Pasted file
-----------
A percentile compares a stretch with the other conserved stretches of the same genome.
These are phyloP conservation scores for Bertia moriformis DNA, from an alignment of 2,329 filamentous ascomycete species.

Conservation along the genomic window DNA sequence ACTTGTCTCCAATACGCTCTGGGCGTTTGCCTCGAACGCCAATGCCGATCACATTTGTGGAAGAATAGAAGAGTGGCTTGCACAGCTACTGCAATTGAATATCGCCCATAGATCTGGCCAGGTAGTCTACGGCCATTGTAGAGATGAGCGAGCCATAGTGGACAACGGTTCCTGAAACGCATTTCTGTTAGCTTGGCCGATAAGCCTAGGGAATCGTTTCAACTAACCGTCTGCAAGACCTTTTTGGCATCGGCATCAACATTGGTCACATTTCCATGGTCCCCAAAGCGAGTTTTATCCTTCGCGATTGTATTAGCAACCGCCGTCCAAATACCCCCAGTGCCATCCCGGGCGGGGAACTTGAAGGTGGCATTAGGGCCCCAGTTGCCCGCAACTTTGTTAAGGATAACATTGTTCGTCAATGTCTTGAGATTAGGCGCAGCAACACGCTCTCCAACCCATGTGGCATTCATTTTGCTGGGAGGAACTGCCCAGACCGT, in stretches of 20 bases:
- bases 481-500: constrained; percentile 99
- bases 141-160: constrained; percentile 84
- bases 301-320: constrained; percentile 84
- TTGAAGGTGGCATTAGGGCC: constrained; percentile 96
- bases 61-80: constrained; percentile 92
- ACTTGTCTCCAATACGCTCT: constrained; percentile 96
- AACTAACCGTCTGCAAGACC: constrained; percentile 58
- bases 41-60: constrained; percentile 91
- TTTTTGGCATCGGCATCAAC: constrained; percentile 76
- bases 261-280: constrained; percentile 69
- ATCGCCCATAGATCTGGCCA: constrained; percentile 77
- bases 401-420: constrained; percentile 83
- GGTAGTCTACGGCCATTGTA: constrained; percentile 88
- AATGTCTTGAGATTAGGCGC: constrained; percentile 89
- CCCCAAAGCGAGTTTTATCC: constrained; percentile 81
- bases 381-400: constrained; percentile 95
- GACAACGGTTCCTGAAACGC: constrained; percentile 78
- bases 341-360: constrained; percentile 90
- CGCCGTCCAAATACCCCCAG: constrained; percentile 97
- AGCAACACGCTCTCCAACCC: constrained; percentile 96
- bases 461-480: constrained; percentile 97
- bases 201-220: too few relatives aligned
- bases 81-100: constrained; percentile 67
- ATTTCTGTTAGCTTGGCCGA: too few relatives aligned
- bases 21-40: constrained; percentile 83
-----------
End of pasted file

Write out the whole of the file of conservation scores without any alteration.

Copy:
A percentile compares a stretch with the other conserved stretches of the same genome.
These are phyloP conservation scores for Bertia moriformis DNA, from an alignment of 2,329 filamentous ascomycete species.

Conservation along the genomic window DNA sequence ACTTGTCTCCAATACGCTCTGGGCGTTTGCCTCGAACGCCAATGCCGATCACATTTGTGGAAGAATAGAAGAGTGGCTTGCACAGCTACTGCAATTGAATATCGCCCATAGATCTGGCCAGGTAGTCTACGGCCATTGTAGAGATGAGCGAGCCATAGTGGACAACGGTTCCTGAAACGCATTTCTGTTAGCTTGGCCGATAAGCCTAGGGAATCGTTTCAACTAACCGTCTGCAAGACCTTTTTGGCATCGGCATCAACATTGGTCACATTTCCATGGTCCCCAAAGCGAGTTTTATCCTTCGCGATTGTATTAGCAACCGCCGTCCAAATACCCCCAGTGCCATCCCGGGCGGGGAACTTGAAGGTGGCATTAGGGCCCCAGTTGCCCGCAACTTTGTTAAGGATAACATTGTTCGTCAATGTCTTGAGATTAGGCGCAGCAACACGCTCTCCAACCCATGTGGCATTCATTTTGCTGGGAGGAACTGCCCAGACCGT, in stretches of 20 bases:
- bases 481-500: constrained; percentile 99
- bases 141-160: constrained; percentile 84
- bases 301-320: constrained; percentile 84
- TTGAAGGTGGCATTAGGGCC: constrained; percentile 96
- bases 61-80: constrained; percentile 92
- ACTTGTCTCCAATACGCTCT: constrained; percentile 96
- AACTAACCGTCTGCAAGACC: constrained; percentile 58
- bases 41-60: constrained; percentile 91
- TTTTTGGCATCGGCATCAAC: constrained; percentile 76
- bases 261-280: constrained; percentile 69
- ATCGCCCATAGATCTGGCCA: constrained; percentile 77
- bases 401-420: constrained; percentile 83
- GGTAGTCTACGGCCATTGTA: constrained; percentile 88
- AATGTCTTGAGATTAGGCGC: constrained; percentile 89
- CCCCAAAGCGAGTTTTATCC: constrained; percentile 81
- bases 381-400: constrained; percentile 95
- GACAACGGTTCCTGAAACGC: constrained; percentile 78
- bases 341-360: constrained; percentile 90
- CGCCGTCCAAATACCCCCAG: constrained; percentile 97
- AGCAACACGCTCTCCAACCC: constrained; percentile 96
- bases 461-480: constrained; percentile 97
- bases 201-220: too few relatives aligned
- bases 81-100: constrained; percentile 67
- ATTTCTGTTAGCTTGGCCGA: too few relatives aligned
- bases 21-40: constrained; percentile 83